The goal of the legislation, according to those who backed it, was to promote greater diversity on the bench. But treating sexual orientation as if it were totally analogous to race, gender or ethnicity is wrong. Of course people should be protected from discrimination in employment or public accommodations because of their sexuality. But there’s no justification for the next level of intrusion — seeking to develop demographic data to ostensibly further “diversity.”
The law’s author, Senate Majority Leader Ellen Corbett (D-San Leandro), said she was trying to rectify a “deficiency in current law” by collecting “self-reported information to help identify diversity of sexual orientation or gender identity and gender expression, or lack thereof.” But do we really want sitting judges and justices, and prospective appointees, to be asked to reveal to a government bureaucrat what their preferences in the bedroom are? Is it anyone’s business? Is it relevant?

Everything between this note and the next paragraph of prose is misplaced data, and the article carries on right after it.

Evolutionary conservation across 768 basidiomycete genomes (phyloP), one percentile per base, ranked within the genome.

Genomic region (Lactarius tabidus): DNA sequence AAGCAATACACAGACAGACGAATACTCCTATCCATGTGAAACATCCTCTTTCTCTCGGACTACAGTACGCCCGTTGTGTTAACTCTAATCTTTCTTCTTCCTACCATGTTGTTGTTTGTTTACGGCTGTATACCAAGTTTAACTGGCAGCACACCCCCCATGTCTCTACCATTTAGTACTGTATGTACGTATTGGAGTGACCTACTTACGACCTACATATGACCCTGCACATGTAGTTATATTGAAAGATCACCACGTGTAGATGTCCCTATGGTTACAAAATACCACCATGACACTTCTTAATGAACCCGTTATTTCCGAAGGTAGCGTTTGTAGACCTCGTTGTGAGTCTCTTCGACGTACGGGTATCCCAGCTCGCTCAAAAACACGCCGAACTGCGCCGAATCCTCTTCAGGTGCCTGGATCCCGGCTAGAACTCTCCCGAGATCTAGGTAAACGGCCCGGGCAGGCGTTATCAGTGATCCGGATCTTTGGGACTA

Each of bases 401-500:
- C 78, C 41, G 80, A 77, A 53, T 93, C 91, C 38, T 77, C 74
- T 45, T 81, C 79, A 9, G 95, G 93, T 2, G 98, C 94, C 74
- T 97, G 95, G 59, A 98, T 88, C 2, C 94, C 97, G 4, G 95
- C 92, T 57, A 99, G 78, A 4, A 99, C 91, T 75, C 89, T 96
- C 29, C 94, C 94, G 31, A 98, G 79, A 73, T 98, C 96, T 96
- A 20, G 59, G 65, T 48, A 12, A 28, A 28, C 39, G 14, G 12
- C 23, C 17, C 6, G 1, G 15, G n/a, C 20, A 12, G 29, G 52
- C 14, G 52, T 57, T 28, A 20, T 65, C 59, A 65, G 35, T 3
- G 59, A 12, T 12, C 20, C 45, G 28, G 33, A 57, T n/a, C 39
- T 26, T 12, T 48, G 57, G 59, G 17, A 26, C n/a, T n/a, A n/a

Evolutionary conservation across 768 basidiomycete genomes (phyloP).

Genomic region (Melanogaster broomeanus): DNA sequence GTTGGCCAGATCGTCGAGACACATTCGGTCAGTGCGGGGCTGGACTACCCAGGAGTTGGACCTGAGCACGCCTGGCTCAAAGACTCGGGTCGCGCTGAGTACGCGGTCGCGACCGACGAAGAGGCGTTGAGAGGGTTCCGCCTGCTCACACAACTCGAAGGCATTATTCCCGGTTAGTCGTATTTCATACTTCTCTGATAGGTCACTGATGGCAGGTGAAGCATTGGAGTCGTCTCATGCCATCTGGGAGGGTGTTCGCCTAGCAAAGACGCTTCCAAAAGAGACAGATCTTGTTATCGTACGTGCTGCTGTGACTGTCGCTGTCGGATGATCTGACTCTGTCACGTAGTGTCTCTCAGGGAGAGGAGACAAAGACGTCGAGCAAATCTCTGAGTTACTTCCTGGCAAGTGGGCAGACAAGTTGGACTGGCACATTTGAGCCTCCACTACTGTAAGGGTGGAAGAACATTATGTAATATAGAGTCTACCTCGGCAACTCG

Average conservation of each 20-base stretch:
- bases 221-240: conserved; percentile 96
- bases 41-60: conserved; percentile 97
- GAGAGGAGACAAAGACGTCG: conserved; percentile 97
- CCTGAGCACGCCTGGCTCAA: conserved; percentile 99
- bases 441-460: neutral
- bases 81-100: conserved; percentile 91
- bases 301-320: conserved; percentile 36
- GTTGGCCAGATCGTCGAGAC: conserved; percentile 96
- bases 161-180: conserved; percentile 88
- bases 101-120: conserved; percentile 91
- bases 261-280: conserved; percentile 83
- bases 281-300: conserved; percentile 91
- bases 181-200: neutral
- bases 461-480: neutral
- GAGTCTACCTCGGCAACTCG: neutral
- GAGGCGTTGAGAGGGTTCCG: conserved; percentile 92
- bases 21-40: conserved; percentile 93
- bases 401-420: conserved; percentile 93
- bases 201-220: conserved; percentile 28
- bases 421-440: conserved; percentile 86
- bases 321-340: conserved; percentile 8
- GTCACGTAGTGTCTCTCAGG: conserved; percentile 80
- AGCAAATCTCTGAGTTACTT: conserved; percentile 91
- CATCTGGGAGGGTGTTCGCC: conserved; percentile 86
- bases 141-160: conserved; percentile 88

In an effort to balance the obvious privacy issues caused by a prying governmental agency, the statute mandates that answering the question is voluntary, and the agency reports that only “aggregate” statistical information by “specific jurisdiction” will be released. Aggregating information, however, is not enough to protect judges’ privacy. In counties with hundreds of judges such as Los Angeles and San Diego, it might be. But what about in jurisdictions where there are very few judges? Mono, Alpine, Plumas, Sierra, Calaveras and eight other counties have only two judges, and nearly 30 of the state’s counties have 10 or fewer judges.
People might start speculating about which judges are the straight, gay, transgender or bisexual ones among the handful in each county. Would that really promote diversity on the bench? Or would it be more likely to lead to a reluctance by some prospective gay jurists to put themselves forward?